Dance dialogue

Re-scribing
tradition: Modernisation of south indian dance drama
Guru Bapat Rao
IIAS
2012, pp 154
595

Indian traditional performing arts, like most art forms around the world, have been subject to change. This change has to be understood in the context of the aesthetic, and also socio-economic and political conditions of the times they have been through, believes theatre activist and academician Guru Rao Bapat.

 

He explains why he came up with this very academic take on four dance-drama forms –– Kathakali of Kerala, Kuchipudi of Andhra Pradesh, Yakshagana of Karnataka, and Terukkuttu of Tamil Nadu.


Rescribing is explained by Bapat thus: “The process of change in the performing arts has been an ongoing process. These forms have found new ways of negotiating with the challenges posed by modernity. I have named this process ‘rescribing tradition’.” While Bapat’s book fills a gap as few works have studied changes in dance traditions, it could have been more comprehensive. More interview-based inputs from renowned artistes and scholars would have added depth.


The chapter on Yakshagana is the most authoritative and comprehensive –– understandably given his long and successful record of writing and lecturing on the subject.

He brings out how technology, commercialisation and emergence of new characters and ‘fictitious prasanagas’ have influenced and altered Yakshagana’s presentation and content. He points out how traditional ‘villains’ of epics have now been reinterpreted and presented as more human and as victims of flaws in their characters rather than as pictures of undiluted evil. Tulu Yakshagana receives detailed attention. Finally, he touches on the revival of Yakshagana and its restructuring to suit modern themes.

While discussing Kathakali, he stays away from its grammar and communicative process, and wisely so, considering how much has been already written and said about this. He focuses, instead, on the socio-political and cultural influences which led to its emergence.

 

Bapat traces its growth through the influences of Ramanattam, Tamilganam, Kudiattam, Kalaripayattu, etc. However, while talking of Kathakali being an all-male art, where men played even female roles, he has not noted the entry of female artistes who have pierced the glass ceiling. Some of the earliest women artistes in Kathakali were Sunithi Raja, Chelanattu Subhadra, Deshaman Galam Savithri, and Chavara Parukutty. Around 1960, Natana Nikethan, an all-women Kathakali troupe, was established in Thrissur, though it later disbanded. Today, there is Thripunithura Kathakali Kendram Ladies Troupe — an all-women Kathakali group, where women play male characters too.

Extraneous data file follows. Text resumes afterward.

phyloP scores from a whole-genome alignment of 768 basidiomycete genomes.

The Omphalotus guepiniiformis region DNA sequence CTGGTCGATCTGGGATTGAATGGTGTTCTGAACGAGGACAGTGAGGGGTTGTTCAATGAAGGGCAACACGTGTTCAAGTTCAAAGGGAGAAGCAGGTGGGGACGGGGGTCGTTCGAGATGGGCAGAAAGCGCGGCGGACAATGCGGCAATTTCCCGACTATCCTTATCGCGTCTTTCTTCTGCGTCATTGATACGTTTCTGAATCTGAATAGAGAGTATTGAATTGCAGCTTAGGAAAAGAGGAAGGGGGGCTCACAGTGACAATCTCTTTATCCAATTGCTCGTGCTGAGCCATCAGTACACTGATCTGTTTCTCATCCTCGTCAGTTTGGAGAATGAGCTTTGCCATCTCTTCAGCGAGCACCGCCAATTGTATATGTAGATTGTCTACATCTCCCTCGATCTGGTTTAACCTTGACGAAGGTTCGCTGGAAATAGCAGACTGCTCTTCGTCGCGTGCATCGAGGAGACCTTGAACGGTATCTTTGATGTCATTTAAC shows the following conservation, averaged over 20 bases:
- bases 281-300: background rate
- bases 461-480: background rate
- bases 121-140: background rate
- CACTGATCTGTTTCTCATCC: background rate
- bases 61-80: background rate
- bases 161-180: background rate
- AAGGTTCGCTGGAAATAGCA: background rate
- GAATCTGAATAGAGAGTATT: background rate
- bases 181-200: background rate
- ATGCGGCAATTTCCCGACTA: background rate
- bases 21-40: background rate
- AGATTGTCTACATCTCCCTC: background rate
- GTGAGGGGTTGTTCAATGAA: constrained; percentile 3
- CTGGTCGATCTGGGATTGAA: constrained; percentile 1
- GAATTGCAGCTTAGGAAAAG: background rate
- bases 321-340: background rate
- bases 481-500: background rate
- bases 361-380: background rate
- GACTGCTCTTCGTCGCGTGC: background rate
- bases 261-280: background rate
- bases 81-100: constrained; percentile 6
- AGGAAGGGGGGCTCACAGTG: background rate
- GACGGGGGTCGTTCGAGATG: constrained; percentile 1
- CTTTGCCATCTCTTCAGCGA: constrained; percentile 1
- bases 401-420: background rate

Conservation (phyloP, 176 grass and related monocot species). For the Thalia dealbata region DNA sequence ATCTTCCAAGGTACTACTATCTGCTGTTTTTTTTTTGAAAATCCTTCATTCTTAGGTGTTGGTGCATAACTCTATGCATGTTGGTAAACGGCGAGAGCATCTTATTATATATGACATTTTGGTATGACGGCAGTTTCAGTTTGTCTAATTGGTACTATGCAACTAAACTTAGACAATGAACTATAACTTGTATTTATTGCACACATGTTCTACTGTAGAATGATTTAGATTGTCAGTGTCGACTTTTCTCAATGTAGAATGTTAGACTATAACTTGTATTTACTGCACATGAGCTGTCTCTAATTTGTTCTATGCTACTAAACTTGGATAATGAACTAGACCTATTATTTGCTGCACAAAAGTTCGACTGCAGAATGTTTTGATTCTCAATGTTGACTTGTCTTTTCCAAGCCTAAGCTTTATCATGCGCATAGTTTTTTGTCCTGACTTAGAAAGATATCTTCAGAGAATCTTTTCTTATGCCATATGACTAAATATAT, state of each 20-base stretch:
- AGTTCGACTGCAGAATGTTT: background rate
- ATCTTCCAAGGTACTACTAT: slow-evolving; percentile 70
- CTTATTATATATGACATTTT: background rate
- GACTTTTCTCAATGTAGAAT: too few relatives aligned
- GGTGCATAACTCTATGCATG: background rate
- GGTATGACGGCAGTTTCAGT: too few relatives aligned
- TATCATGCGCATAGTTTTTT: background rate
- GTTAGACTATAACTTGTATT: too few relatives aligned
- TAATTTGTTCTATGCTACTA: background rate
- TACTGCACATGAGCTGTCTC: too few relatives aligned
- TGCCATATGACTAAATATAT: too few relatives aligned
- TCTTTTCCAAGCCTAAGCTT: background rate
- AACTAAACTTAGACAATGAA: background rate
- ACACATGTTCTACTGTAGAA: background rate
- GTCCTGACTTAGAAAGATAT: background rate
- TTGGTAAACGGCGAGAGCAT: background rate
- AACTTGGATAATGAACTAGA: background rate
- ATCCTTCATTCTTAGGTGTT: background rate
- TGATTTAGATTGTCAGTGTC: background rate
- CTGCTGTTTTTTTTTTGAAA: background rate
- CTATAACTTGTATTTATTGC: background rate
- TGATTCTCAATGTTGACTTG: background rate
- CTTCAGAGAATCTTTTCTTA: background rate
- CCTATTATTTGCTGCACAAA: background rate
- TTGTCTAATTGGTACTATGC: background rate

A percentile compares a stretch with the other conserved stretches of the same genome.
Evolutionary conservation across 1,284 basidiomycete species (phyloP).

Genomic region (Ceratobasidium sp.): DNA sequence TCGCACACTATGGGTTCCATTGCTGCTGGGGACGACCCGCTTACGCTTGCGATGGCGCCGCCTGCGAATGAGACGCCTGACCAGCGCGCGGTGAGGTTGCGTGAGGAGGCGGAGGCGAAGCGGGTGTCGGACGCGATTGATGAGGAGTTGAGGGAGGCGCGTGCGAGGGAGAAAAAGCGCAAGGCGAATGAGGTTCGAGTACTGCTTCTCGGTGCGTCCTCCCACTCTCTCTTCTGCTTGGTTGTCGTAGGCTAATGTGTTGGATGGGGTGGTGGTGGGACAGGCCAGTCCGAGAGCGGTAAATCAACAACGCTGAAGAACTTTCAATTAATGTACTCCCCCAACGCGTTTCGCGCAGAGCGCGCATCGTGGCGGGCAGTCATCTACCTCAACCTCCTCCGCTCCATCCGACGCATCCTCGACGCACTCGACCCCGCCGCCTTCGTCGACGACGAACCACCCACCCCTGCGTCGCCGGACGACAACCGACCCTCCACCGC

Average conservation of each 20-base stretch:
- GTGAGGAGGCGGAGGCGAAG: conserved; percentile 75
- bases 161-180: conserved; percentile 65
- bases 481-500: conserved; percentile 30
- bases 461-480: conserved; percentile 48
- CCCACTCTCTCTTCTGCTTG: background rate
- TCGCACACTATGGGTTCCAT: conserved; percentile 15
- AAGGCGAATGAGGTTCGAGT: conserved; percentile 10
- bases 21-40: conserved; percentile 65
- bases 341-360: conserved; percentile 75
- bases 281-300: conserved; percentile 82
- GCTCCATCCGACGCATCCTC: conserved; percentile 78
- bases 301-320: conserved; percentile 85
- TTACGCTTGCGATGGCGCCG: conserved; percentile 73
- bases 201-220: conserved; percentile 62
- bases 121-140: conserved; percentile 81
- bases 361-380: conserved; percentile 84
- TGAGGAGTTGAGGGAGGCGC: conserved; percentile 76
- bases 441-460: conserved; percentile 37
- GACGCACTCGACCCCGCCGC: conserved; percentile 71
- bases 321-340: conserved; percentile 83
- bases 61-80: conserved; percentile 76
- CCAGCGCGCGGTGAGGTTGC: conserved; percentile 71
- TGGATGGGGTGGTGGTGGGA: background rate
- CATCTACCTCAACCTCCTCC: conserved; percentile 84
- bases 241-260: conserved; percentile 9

Bapat traces Kuchipudi’s history from its origins in Kuchipudi village. It had important defining aspects in the early stages, like the dance-drama aspect and the monopoly of Brahmins and males. All this has changed and today, women performers outnumber men; solo dance items dominate, and performers belong to a wider social base.


The contributions of Siddhendra Yogi, Vedantam Lakshminarayana Shastri and Vempati Chinna Satyam are noted. But he could have devoted more space to the important tradition of female impersonation, with inputs from living legend Vedantam Satynarayana Sarma and younger practitioners like Kala Krishna. The history of Kuchipudi’s lyrics –– from Telugu and Sanskrit ones by Thyagaraja, Narayana Theertha, Annamacharya, javalis and padams to modern-day experiments with other languages could have been included.


Terukkattu, a folk-dance tradition from Tamil Nadu, associated with village deities, particularly Draupadi Amman temples, is a kind of street play with strong ritualistic elements that also serve as entertainment.

The uniqueness of this form is how the entire village becomes a performance space and involves all residents; spectators become participants. The fertility aspects and aavesham, and how Mahabharata has been localised to suit the Tamil ethos.

Bapat throws light on how new themes have made an entry into this art form, and on successful efforts to revive Terukkuttu’s importance in the state’s cultural fabric. He relates these to the changing social dynamics including caste equations and the struggle for assertion by non-Brahminical groups.


The book is, overall, an interesting overview of the four dance forms and will be a useful addition to the collection of performers and dance-scholars.

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